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Reaction to clinical trial testing treatment for a form of ALS

The New England Journal of Medicine reports the publication of data from a clinical trial studying the drug Tofersen against a form of Amyotrophic Lateral Sclerosis (ALS) caused by mutations in the SOD1 gene, which accounts for 2% of sporadic ALS. Six months after treatment, some biomarkers of neuronal damage improved, but not the clinical condition of the patients. In an extension of the study, with no placebo group, a slowing of functional loss was observed, although the researchers acknowledge that there are limitations in interpreting this result.

21/09/2022 - 23:00 CEST
Expert reactions

Adolfo López - ensayo ELA EN

Adolfo López de Munain

Clinical Head of Neurology at the University Hospital of Donostia, Scientific Director of CIBERNED and Research Director of the Neurosciences area of ISS Biodonostia

Science Media Centre Spain

The article reflects a well-planned and executed work, which justifies its interest for NEJM. It is a phase 3 trial in a very specific subgroup of ALS patients, carriers of a mutation in a gene (SOD1). This limits the external validity of its conclusions but homogenizes the sample. ALS is a multifactorial disease and this makes it difficult - in my opinion, it is the cause of so much therapeutic failure - for a pathway focused on a specific therapeutic target to be successful. It should be noted that, if we look at the different genes involved in familial forms of ALS, virtually all cellular/metabolic functions may be involved. Therefore, the trial has limited external validity but high internal validity.  

108 patients have been enrolled with 72 patients in the active arm [those who received treatment and not placebo], and these have been distributed between slowly (33) and rapidly (39) progressing patients, which is well done but somewhat small numbers for a 28-week progression. They were mostly taking Riluzole and a few Edaravone [other ALS treatments] simultaneously.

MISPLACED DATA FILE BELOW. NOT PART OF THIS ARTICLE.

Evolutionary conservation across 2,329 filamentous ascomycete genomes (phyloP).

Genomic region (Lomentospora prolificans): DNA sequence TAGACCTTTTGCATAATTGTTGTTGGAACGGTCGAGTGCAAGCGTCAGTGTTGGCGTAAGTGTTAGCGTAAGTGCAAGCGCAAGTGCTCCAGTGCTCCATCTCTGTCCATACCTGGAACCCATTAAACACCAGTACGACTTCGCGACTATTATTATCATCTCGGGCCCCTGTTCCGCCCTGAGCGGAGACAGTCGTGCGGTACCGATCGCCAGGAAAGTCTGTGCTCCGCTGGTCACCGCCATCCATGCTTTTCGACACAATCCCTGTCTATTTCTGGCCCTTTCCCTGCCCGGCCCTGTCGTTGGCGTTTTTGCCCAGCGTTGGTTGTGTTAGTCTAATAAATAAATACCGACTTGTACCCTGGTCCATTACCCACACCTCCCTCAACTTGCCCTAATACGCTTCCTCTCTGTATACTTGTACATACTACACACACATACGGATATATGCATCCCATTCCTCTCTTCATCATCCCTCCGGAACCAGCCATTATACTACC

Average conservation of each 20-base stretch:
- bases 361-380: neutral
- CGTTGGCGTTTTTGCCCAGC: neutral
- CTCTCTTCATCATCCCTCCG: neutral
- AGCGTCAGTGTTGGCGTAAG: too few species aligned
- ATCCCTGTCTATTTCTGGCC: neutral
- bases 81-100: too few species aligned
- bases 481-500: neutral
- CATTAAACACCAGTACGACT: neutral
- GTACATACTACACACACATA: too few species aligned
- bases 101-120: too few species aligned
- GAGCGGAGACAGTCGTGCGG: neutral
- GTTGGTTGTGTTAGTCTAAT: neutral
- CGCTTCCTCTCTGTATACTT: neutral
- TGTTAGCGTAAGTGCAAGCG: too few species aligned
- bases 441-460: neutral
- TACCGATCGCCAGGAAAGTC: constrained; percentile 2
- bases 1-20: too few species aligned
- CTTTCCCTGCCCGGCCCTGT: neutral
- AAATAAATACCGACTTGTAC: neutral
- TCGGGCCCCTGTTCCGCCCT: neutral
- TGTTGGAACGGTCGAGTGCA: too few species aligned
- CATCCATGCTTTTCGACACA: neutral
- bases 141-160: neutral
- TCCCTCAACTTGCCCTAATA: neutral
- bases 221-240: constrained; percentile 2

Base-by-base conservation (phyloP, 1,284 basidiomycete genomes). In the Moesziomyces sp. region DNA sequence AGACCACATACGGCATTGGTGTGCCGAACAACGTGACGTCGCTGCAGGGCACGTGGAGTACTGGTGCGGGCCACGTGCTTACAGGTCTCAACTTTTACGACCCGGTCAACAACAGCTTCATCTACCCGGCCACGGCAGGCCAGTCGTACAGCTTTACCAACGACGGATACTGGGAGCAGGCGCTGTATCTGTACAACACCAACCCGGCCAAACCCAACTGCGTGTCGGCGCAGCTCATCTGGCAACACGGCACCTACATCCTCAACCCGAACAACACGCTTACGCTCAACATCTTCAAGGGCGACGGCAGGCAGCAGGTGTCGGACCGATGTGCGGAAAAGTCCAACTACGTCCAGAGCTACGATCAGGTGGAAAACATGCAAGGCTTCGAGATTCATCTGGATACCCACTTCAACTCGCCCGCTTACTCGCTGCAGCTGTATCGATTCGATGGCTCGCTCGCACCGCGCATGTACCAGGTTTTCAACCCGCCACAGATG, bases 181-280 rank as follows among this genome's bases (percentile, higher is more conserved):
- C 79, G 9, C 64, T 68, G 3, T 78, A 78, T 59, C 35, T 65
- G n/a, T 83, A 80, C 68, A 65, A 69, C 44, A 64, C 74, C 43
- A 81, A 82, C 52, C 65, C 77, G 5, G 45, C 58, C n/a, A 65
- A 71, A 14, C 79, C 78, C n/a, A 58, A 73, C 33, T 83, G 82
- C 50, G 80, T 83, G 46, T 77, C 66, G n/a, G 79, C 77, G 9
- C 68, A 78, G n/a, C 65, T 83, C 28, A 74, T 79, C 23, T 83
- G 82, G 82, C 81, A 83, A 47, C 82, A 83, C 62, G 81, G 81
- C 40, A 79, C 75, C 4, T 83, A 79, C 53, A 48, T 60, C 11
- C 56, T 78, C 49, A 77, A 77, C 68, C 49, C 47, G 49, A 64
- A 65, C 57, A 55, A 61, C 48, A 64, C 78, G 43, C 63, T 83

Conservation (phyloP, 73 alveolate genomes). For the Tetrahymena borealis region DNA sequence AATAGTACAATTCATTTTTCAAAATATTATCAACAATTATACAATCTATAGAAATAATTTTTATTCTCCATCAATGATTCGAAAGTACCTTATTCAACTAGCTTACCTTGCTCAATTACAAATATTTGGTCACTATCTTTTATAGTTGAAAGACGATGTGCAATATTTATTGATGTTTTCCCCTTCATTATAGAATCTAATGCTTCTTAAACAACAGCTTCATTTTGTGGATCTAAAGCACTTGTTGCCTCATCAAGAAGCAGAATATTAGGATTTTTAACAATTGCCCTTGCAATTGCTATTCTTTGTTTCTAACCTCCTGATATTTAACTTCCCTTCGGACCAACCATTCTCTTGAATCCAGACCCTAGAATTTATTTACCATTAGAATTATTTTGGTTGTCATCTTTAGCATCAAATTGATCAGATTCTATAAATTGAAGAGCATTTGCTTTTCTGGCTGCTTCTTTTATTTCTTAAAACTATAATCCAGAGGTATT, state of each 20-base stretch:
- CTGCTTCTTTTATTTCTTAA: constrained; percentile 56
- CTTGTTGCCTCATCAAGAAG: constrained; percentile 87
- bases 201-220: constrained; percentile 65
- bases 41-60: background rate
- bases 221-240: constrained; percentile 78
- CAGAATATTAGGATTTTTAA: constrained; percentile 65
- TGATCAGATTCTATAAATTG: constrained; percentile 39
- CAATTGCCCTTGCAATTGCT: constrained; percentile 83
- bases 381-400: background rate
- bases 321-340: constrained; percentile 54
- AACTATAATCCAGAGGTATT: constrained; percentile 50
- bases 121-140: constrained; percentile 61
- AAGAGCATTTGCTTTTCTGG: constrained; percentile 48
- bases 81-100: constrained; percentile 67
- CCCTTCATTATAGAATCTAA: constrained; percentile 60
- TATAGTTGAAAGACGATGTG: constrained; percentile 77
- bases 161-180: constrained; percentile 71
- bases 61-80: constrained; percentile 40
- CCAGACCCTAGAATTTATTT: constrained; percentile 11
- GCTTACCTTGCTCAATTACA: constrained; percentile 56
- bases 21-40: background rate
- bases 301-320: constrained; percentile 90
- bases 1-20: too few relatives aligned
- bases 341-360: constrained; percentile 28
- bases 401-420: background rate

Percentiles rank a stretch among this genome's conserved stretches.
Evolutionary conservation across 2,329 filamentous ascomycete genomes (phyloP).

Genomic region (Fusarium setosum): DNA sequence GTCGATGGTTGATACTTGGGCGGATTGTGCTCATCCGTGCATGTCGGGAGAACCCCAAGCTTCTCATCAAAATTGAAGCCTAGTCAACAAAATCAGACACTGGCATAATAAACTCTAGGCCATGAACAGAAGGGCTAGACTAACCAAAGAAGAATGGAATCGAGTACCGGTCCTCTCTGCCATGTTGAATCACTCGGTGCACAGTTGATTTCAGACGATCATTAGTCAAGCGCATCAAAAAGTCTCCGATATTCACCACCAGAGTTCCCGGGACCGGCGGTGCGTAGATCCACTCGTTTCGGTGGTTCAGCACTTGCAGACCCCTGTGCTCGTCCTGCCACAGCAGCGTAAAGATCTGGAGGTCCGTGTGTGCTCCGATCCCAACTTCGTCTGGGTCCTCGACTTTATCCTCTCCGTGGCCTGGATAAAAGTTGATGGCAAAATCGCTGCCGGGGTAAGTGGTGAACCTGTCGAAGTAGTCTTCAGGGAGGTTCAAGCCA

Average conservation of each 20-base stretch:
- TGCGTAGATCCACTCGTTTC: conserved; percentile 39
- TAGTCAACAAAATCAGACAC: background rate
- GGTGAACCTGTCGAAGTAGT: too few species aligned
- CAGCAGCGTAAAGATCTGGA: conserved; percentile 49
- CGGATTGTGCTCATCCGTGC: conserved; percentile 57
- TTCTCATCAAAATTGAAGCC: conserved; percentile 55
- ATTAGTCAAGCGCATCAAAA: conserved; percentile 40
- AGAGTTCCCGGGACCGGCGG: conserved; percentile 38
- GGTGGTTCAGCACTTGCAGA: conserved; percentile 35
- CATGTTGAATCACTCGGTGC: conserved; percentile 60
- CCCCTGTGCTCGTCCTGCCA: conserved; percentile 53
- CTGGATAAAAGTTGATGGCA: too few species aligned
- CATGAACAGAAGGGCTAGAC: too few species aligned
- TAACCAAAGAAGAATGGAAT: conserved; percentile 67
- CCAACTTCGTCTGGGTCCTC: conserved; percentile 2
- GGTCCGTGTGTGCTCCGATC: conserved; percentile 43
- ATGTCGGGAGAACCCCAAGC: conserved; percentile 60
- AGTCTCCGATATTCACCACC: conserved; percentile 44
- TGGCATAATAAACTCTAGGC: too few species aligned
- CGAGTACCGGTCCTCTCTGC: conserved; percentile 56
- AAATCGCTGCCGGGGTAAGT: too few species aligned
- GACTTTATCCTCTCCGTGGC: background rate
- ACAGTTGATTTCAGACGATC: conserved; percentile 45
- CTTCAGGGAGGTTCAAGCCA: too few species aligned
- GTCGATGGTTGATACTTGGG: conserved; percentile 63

There is a significant difference in the time of illness from onset (8.3 months for those with rapid progression and 39.6 for those with slow progression). This difference is normal, and the time for the fast ones is short, which is fine because I am persuaded that any therapy will work better or only work in early stages (unfortunately, by the time symptoms debut the disease has been evolving for some time). In other words, the design seems correct and feasible to replicate with more cases.  

As for the results, there are significant differences in some biomarkers of neuronal damage (neurofilaments), but at week 28 the [functional] difference of those treated is not statistically significant in the group of those who progress rapidly. Many patients (95) are still in the 236-week open-label extension [the study continued without a placebo group], and it seems that putting the treatment early generates a smaller drop in the functional assessment scale. It also allows us to venture that perhaps in a cut-off at 52 weeks the differences could be increased by introducing mortality as a secondary variable of analysis, but, a priori, the trial fails in the essential aspect, which is to avoid disease progression.  

Another issue to highlight is that in this disease, as in other neurodegenerative diseases, it is one thing to improve biomarkers and another to recover or halt the progression of the disease. By analogy, annulling the causes of the fire is not the same as putting it out, and this in turn is different from recovering the burnt forest.  

The age of the patients is approximately 50 +/- 12 years. The ideal would be to do a trial in presymptomatic patients. For example, you could do a trial in presymptomatic carriers with the mutation and measure conversion rate to clinical as well as biomarkers.  

Finally, and this is positive, the rate of side effects of intrathecal administration [in the space where the cerebrospinal fluid is located] with 15 ml injections (8 doses in total) during 24 weeks is reasonable (4 related events in the treated group, which is 7%, although there are 7 cases with pleocytosis [increased cells in the cerebrospinal fluid] and 6 with increased proteins, which could suggest a myelitic process). This would make it necessary in successive studies to include an MRI to monitor it.  

Company press releases are rarely not optimistic. I believe that the outcome of the trial today is negative. Overall it is an interesting study, but it needs follow-up and possibly a design in presymptomatic patients if some doubts about these myelitis are clarified.  

The author has not responded to our request to declare conflicts of interest
Trial of Antisense Oligonucleotide Tofersen for SOD1 ALS
  • Research article
  • Peer reviewed
  • Clinical trial
  • People
New England Journal of Medicine
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Miller et al.

Study types:
  • Research article
  • Peer reviewed
  • Clinical trial
  • People
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